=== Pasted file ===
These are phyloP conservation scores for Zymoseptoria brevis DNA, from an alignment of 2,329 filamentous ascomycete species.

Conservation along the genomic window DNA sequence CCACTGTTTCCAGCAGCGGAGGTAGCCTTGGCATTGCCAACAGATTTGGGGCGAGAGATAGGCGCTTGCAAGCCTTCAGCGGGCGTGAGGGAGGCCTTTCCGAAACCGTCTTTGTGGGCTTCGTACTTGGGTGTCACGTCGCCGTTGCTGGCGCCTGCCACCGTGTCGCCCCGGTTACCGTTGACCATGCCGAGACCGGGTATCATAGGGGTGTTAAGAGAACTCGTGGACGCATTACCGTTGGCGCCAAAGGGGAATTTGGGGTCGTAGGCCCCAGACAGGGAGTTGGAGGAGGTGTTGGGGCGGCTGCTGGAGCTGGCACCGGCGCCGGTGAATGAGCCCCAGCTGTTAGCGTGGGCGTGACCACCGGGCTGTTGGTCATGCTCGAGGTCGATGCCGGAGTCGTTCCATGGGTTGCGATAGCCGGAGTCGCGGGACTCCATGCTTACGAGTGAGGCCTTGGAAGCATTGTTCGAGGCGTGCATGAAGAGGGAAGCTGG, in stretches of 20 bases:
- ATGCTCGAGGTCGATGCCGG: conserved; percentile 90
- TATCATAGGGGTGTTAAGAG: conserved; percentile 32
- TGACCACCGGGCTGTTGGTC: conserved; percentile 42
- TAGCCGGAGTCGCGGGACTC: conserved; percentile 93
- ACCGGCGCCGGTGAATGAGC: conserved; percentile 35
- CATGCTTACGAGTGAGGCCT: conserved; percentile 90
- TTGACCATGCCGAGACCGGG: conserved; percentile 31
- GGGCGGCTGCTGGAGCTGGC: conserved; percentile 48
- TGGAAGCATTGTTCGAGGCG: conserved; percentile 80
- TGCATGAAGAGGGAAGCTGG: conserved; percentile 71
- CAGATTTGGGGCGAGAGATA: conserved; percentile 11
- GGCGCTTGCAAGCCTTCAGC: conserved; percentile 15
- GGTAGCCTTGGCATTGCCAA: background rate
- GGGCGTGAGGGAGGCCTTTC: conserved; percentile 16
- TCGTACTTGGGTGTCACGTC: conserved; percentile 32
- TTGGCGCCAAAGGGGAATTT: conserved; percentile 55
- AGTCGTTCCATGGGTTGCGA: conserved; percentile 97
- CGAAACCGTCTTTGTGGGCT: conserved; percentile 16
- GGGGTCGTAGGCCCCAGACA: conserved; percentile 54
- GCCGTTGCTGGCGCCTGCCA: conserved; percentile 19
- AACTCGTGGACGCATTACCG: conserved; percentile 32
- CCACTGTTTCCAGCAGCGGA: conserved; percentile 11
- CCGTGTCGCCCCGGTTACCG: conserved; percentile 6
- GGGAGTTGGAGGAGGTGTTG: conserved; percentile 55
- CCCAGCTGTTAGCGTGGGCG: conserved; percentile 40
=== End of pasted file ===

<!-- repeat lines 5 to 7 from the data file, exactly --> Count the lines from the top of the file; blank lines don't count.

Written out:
- TGACCACCGGGCTGTTGGTC: conserved; percentile 42
- TAGCCGGAGTCGCGGGACTC: conserved; percentile 93
- ACCGGCGCCGGTGAATGAGC: conserved; percentile 35